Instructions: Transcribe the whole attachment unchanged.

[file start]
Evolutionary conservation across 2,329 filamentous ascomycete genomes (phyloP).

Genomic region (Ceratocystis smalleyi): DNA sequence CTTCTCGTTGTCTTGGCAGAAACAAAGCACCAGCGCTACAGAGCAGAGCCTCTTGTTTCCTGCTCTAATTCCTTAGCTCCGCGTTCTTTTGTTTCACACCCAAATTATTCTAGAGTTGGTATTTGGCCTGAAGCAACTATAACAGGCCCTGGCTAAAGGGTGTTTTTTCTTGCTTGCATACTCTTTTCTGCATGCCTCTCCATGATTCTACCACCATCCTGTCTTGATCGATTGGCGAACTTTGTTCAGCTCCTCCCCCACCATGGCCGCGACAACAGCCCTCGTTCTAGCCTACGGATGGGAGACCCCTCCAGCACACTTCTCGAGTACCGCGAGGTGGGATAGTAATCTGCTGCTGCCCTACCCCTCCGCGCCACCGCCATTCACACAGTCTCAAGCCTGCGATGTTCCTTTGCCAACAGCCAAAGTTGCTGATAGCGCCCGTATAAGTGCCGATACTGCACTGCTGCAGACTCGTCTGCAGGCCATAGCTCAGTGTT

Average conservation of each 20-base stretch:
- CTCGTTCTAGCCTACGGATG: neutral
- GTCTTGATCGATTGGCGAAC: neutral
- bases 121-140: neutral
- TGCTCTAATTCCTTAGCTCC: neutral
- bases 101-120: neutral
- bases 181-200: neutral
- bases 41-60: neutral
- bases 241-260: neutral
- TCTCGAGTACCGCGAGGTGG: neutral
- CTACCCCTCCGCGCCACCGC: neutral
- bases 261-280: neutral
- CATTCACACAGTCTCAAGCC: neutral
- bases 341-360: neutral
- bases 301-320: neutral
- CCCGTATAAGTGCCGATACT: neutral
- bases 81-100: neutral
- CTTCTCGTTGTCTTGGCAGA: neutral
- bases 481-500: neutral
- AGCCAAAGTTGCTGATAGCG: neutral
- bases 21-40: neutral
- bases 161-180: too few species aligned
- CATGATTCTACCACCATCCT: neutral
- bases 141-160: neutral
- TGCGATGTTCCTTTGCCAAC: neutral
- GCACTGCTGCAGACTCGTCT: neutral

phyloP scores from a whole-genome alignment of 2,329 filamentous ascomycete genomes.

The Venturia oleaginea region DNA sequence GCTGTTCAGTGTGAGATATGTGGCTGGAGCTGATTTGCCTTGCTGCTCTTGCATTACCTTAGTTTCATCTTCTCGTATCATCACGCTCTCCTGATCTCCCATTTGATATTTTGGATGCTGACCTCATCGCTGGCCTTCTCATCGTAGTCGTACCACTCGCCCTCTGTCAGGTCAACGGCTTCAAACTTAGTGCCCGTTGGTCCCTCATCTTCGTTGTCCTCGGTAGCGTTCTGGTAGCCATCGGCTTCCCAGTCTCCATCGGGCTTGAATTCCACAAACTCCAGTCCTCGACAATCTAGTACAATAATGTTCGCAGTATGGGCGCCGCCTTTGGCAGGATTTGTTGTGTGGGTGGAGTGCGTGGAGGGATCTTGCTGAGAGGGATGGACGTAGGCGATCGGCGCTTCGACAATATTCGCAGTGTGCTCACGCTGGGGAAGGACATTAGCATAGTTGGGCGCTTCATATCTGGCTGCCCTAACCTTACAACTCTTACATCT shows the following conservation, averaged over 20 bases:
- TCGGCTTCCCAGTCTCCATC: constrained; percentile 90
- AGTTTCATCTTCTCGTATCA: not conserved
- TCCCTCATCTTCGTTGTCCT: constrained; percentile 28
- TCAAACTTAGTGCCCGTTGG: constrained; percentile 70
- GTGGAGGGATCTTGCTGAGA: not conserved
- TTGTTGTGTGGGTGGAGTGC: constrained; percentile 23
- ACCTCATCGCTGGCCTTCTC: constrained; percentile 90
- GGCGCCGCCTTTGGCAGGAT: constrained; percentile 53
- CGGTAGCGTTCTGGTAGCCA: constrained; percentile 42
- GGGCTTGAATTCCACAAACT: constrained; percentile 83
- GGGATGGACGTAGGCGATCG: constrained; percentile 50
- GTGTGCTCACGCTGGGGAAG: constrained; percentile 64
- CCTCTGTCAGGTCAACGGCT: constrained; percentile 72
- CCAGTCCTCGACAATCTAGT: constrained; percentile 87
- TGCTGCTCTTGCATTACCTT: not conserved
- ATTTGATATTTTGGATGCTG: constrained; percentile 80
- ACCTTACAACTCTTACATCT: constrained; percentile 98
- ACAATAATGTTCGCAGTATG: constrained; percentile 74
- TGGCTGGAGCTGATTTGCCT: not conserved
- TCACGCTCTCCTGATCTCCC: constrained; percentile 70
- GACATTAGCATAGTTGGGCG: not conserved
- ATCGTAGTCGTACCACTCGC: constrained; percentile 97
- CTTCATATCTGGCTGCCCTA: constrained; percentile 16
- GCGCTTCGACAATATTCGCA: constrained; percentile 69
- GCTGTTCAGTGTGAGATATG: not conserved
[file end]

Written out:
Evolutionary conservation across 2,329 filamentous ascomycete genomes (phyloP).

Genomic region (Ceratocystis smalleyi): DNA sequence CTTCTCGTTGTCTTGGCAGAAACAAAGCACCAGCGCTACAGAGCAGAGCCTCTTGTTTCCTGCTCTAATTCCTTAGCTCCGCGTTCTTTTGTTTCACACCCAAATTATTCTAGAGTTGGTATTTGGCCTGAAGCAACTATAACAGGCCCTGGCTAAAGGGTGTTTTTTCTTGCTTGCATACTCTTTTCTGCATGCCTCTCCATGATTCTACCACCATCCTGTCTTGATCGATTGGCGAACTTTGTTCAGCTCCTCCCCCACCATGGCCGCGACAACAGCCCTCGTTCTAGCCTACGGATGGGAGACCCCTCCAGCACACTTCTCGAGTACCGCGAGGTGGGATAGTAATCTGCTGCTGCCCTACCCCTCCGCGCCACCGCCATTCACACAGTCTCAAGCCTGCGATGTTCCTTTGCCAACAGCCAAAGTTGCTGATAGCGCCCGTATAAGTGCCGATACTGCACTGCTGCAGACTCGTCTGCAGGCCATAGCTCAGTGTT

Average conservation of each 20-base stretch:
- CTCGTTCTAGCCTACGGATG: neutral
- GTCTTGATCGATTGGCGAAC: neutral
- bases 121-140: neutral
- TGCTCTAATTCCTTAGCTCC: neutral
- bases 101-120: neutral
- bases 181-200: neutral
- bases 41-60: neutral
- bases 241-260: neutral
- TCTCGAGTACCGCGAGGTGG: neutral
- CTACCCCTCCGCGCCACCGC: neutral
- bases 261-280: neutral
- CATTCACACAGTCTCAAGCC: neutral
- bases 341-360: neutral
- bases 301-320: neutral
- CCCGTATAAGTGCCGATACT: neutral
- bases 81-100: neutral
- CTTCTCGTTGTCTTGGCAGA: neutral
- bases 481-500: neutral
- AGCCAAAGTTGCTGATAGCG: neutral
- bases 21-40: neutral
- bases 161-180: too few species aligned
- CATGATTCTACCACCATCCT: neutral
- bases 141-160: neutral
- TGCGATGTTCCTTTGCCAAC: neutral
- GCACTGCTGCAGACTCGTCT: neutral

phyloP scores from a whole-genome alignment of 2,329 filamentous ascomycete genomes.

The Venturia oleaginea region DNA sequence GCTGTTCAGTGTGAGATATGTGGCTGGAGCTGATTTGCCTTGCTGCTCTTGCATTACCTTAGTTTCATCTTCTCGTATCATCACGCTCTCCTGATCTCCCATTTGATATTTTGGATGCTGACCTCATCGCTGGCCTTCTCATCGTAGTCGTACCACTCGCCCTCTGTCAGGTCAACGGCTTCAAACTTAGTGCCCGTTGGTCCCTCATCTTCGTTGTCCTCGGTAGCGTTCTGGTAGCCATCGGCTTCCCAGTCTCCATCGGGCTTGAATTCCACAAACTCCAGTCCTCGACAATCTAGTACAATAATGTTCGCAGTATGGGCGCCGCCTTTGGCAGGATTTGTTGTGTGGGTGGAGTGCGTGGAGGGATCTTGCTGAGAGGGATGGACGTAGGCGATCGGCGCTTCGACAATATTCGCAGTGTGCTCACGCTGGGGAAGGACATTAGCATAGTTGGGCGCTTCATATCTGGCTGCCCTAACCTTACAACTCTTACATCT shows the following conservation, averaged over 20 bases:
- TCGGCTTCCCAGTCTCCATC: constrained; percentile 90
- AGTTTCATCTTCTCGTATCA: not conserved
- TCCCTCATCTTCGTTGTCCT: constrained; percentile 28
- TCAAACTTAGTGCCCGTTGG: constrained; percentile 70
- GTGGAGGGATCTTGCTGAGA: not conserved
- TTGTTGTGTGGGTGGAGTGC: constrained; percentile 23
- ACCTCATCGCTGGCCTTCTC: constrained; percentile 90
- GGCGCCGCCTTTGGCAGGAT: constrained; percentile 53
- CGGTAGCGTTCTGGTAGCCA: constrained; percentile 42
- GGGCTTGAATTCCACAAACT: constrained; percentile 83
- GGGATGGACGTAGGCGATCG: constrained; percentile 50
- GTGTGCTCACGCTGGGGAAG: constrained; percentile 64
- CCTCTGTCAGGTCAACGGCT: constrained; percentile 72
- CCAGTCCTCGACAATCTAGT: constrained; percentile 87
- TGCTGCTCTTGCATTACCTT: not conserved
- ATTTGATATTTTGGATGCTG: constrained; percentile 80
- ACCTTACAACTCTTACATCT: constrained; percentile 98
- ACAATAATGTTCGCAGTATG: constrained; percentile 74
- TGGCTGGAGCTGATTTGCCT: not conserved
- TCACGCTCTCCTGATCTCCC: constrained; percentile 70
- GACATTAGCATAGTTGGGCG: not conserved
- ATCGTAGTCGTACCACTCGC: constrained; percentile 97
- CTTCATATCTGGCTGCCCTA: constrained; percentile 16
- GCGCTTCGACAATATTCGCA: constrained; percentile 69
- GCTGTTCAGTGTGAGATATG: not conserved